World War II: Death From Above
World War II brings the advent of weapons of mass destruction and serious air power. It brings another change too: a new paradigm in which military leaders tried to use civilian deaths to influence political leaders.
This strategy can be seen in the firebombing of Dresden, an attack by Allied forces on the German city, which led to both the destruction of military targets and the loss of civilian lives. Tumblin says one clear lesson from Dresden was that it was a waste of time for the Allies to think civilian deaths might sway Hitler’s hand. “Hitler would have seen Germany burn before he would have surrendered,” he says. And the Axis powers were clearly willing to put civilians at the center of their own attacks from above; more than 40,000 British civilians were killed by Nazi bombs during the Blitz. However, in some ways, the Blitz only strengthened Allied resolve to keep fighting.
The atomic bombings of Hiroshima and Nagasaki by American forces are another example of the mass destruction of cities from above. The U.S. military wanted to avoid a direct invasion of the Japanese home islands, and also to signal to the rest of the world its atomic capabilities, potentially deterring the communist world from later questioning Western military superiority. The former motivation is a difference between real life and fiction; though Dany says she’s showing mercy to future generations, it’s hard to argue she’s saving anyone by opting to destroy the city rather than accepting a surrender. She may, however, be signaling to potential rebels in the North and elsewhere that she still controls the most powerful weapon in Westeros. “She’s saying, ‘Don’t forget: I have [a dragon],'” Tumblin says.
Perhaps more importantly, however, the psychological aftermath of these attacks has continued for decades after the war’s end. Whether the bombing of Dresden was militarily justified is still debated by scholars, and that debate is only intensified when it comes to the question of the morality of the atomic bombings. That kind of attack, whether or not it contributes to a military victory, is not quickly forgotten.
Winning the Peace
In the cases of Germany and Japan after WWII, the U.S. won the war — and the victory, too. “They are rebuilt, their societies are reconstructed, their regimes are reconstituted, and in ways that are friendly to the U.S.,” Tumblin says. “In a lot of ways, this is the most incredible, improbable and difficult to predict reconstruction project in all of world history: that the utter destruction of the Second World War is both renewed and rebuilt in a short amount of time.”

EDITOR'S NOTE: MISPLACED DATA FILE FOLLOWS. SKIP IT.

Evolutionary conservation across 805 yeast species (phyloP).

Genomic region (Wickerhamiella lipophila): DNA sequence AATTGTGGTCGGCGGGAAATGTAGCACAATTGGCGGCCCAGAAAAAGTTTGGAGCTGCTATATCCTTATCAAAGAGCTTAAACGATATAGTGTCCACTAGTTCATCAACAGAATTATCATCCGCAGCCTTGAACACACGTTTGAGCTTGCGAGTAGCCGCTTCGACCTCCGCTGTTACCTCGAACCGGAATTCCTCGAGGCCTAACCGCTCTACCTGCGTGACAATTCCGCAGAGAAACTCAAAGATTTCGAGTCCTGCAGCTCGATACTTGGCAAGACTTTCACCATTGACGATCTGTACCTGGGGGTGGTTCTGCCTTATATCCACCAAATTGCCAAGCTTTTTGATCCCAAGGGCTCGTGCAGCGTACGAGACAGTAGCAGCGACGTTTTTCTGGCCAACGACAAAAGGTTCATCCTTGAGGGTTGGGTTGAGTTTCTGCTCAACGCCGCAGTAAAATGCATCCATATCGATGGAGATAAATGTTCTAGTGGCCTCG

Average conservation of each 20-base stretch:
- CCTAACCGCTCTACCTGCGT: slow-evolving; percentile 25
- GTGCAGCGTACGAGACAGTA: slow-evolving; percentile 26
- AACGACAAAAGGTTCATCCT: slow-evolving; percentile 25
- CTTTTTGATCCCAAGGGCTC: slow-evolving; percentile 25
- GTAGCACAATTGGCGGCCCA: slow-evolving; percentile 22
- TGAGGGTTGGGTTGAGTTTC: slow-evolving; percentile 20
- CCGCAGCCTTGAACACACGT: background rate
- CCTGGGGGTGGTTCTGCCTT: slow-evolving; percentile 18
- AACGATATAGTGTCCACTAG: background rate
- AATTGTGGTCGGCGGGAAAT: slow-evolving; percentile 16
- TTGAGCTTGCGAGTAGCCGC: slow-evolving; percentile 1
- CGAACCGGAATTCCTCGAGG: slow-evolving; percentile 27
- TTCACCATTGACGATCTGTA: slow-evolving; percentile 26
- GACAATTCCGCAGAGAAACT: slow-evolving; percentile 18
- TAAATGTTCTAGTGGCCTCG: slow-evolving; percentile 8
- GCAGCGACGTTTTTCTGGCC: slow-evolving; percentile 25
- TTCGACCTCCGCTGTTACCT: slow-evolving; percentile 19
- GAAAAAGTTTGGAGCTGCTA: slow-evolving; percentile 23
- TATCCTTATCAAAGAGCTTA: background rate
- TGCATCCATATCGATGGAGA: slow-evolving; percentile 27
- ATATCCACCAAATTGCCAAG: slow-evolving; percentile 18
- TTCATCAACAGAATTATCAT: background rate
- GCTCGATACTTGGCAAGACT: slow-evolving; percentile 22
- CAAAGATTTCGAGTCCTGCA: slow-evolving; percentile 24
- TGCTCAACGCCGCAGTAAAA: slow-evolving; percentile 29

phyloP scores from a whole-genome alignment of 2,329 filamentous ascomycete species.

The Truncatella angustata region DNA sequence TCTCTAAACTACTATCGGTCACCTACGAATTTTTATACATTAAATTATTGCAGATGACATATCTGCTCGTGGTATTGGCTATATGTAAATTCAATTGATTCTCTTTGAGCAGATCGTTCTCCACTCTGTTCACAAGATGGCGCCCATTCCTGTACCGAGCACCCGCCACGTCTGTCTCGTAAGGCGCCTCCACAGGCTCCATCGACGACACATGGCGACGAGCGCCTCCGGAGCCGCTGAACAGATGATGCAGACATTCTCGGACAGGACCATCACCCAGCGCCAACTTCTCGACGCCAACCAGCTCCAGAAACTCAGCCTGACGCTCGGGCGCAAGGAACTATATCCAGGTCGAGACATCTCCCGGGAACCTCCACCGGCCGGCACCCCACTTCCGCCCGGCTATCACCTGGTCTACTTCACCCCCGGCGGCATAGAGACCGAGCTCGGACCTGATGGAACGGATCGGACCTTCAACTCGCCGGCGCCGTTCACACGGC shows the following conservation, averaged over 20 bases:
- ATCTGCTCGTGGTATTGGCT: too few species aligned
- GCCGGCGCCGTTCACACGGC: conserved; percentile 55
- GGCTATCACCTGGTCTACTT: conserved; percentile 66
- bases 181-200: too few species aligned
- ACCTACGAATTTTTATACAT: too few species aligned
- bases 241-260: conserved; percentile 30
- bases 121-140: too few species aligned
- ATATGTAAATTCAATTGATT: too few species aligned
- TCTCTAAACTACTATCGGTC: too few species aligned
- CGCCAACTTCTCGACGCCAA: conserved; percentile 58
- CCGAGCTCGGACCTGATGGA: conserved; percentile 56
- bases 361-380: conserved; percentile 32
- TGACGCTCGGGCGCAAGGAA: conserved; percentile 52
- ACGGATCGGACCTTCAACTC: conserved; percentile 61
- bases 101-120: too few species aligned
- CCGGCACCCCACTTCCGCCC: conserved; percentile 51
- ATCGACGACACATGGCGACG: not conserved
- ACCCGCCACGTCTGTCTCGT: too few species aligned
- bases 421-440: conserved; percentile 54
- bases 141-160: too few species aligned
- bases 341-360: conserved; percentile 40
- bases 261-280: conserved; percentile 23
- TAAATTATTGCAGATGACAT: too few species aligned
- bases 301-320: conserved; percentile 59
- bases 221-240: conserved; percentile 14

He cites two critical factors to this recovery: advanced industrial capitalism and an “unprecedented and overwhelming” commitment of resources from the U.S. into Germany and Japan, thanks to policies like the Marshall Plan and an ongoing military occupation.
“It’s not clear what a similar commitment [to reconstruction] would look like in the world of Game of Thrones,” he says. “If you want to do a massive reconstruction project of the capital city you just destroyed, you’ve got to have access to funds.” But Dany is short on cash, the Iron Bank has been lending to the now-defunct Lannisters and all of Westeros is resource-poor thanks to winter and the ongoing conflicts. Add to that the fact that neither the Dothraki nor the Unsullied are necessarily in for a long-haul occupation, and the Northerners are leery of her leadership.
In other words, the most important components of the historical examples of a conquering power rehabilitating its relationship with conquered territories — in this case, the U.S. with Germany and Japan — seems extremely unlikely to be repeated in the context of Thrones.
Mother of Dragons though she may be, history seems to suggest that Daenerys Targaryen may have just destroyed her best hope of a way forward. “It’s kind of hard to see the series ending with her sitting on the throne,” Tumblin says. “There’s only 80 minutes left to tie up all these ends. What are they going to tell us?”